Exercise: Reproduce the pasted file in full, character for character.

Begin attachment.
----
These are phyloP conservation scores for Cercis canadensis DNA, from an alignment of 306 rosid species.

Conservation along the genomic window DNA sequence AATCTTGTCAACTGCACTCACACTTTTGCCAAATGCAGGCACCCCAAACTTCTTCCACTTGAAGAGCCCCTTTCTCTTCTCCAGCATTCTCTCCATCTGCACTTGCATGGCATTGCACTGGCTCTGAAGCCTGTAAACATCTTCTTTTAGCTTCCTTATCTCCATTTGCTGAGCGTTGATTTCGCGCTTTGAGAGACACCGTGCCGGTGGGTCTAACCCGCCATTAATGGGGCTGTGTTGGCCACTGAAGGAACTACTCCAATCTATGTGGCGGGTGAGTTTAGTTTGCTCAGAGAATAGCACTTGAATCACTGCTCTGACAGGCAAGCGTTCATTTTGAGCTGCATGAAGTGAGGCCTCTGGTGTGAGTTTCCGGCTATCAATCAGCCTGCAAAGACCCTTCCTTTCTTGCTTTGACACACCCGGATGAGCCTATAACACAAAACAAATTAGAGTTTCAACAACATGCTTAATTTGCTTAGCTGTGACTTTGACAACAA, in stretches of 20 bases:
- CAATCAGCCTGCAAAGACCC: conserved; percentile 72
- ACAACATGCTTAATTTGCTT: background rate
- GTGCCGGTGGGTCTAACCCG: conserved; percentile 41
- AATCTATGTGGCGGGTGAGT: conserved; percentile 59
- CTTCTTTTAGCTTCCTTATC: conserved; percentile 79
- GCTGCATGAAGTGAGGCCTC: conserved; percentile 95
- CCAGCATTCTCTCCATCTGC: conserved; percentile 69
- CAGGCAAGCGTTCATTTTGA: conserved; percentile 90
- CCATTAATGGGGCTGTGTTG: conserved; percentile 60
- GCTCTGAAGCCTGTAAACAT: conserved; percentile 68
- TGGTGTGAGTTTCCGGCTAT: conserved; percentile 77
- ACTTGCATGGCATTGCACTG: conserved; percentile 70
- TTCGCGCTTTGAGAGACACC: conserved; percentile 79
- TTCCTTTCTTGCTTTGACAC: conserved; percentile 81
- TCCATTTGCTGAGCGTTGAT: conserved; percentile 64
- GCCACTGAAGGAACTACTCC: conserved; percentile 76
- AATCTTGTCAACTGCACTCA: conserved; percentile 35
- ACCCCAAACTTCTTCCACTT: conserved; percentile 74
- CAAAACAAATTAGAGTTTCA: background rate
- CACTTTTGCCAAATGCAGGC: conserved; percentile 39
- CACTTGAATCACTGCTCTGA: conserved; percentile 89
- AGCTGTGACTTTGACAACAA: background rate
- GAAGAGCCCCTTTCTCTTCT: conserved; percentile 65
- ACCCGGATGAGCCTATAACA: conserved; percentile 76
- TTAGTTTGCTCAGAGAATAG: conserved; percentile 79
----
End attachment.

These are phyloP conservation scores for Cercis canadensis DNA, from an alignment of 306 rosid species.

Conservation along the genomic window DNA sequence AATCTTGTCAACTGCACTCACACTTTTGCCAAATGCAGGCACCCCAAACTTCTTCCACTTGAAGAGCCCCTTTCTCTTCTCCAGCATTCTCTCCATCTGCACTTGCATGGCATTGCACTGGCTCTGAAGCCTGTAAACATCTTCTTTTAGCTTCCTTATCTCCATTTGCTGAGCGTTGATTTCGCGCTTTGAGAGACACCGTGCCGGTGGGTCTAACCCGCCATTAATGGGGCTGTGTTGGCCACTGAAGGAACTACTCCAATCTATGTGGCGGGTGAGTTTAGTTTGCTCAGAGAATAGCACTTGAATCACTGCTCTGACAGGCAAGCGTTCATTTTGAGCTGCATGAAGTGAGGCCTCTGGTGTGAGTTTCCGGCTATCAATCAGCCTGCAAAGACCCTTCCTTTCTTGCTTTGACACACCCGGATGAGCCTATAACACAAAACAAATTAGAGTTTCAACAACATGCTTAATTTGCTTAGCTGTGACTTTGACAACAA, in stretches of 20 bases:
- CAATCAGCCTGCAAAGACCC: conserved; percentile 72
- ACAACATGCTTAATTTGCTT: background rate
- GTGCCGGTGGGTCTAACCCG: conserved; percentile 41
- AATCTATGTGGCGGGTGAGT: conserved; percentile 59
- CTTCTTTTAGCTTCCTTATC: conserved; percentile 79
- GCTGCATGAAGTGAGGCCTC: conserved; percentile 95
- CCAGCATTCTCTCCATCTGC: conserved; percentile 69
- CAGGCAAGCGTTCATTTTGA: conserved; percentile 90
- CCATTAATGGGGCTGTGTTG: conserved; percentile 60
- GCTCTGAAGCCTGTAAACAT: conserved; percentile 68
- TGGTGTGAGTTTCCGGCTAT: conserved; percentile 77
- ACTTGCATGGCATTGCACTG: conserved; percentile 70
- TTCGCGCTTTGAGAGACACC: conserved; percentile 79
- TTCCTTTCTTGCTTTGACAC: conserved; percentile 81
- TCCATTTGCTGAGCGTTGAT: conserved; percentile 64
- GCCACTGAAGGAACTACTCC: conserved; percentile 76
- AATCTTGTCAACTGCACTCA: conserved; percentile 35
- ACCCCAAACTTCTTCCACTT: conserved; percentile 74
- CAAAACAAATTAGAGTTTCA: background rate
- CACTTTTGCCAAATGCAGGC: conserved; percentile 39
- CACTTGAATCACTGCTCTGA: conserved; percentile 89
- AGCTGTGACTTTGACAACAA: background rate
- GAAGAGCCCCTTTCTCTTCT: conserved; percentile 65
- ACCCGGATGAGCCTATAACA: conserved; percentile 76
- TTAGTTTGCTCAGAGAATAG: conserved; percentile 79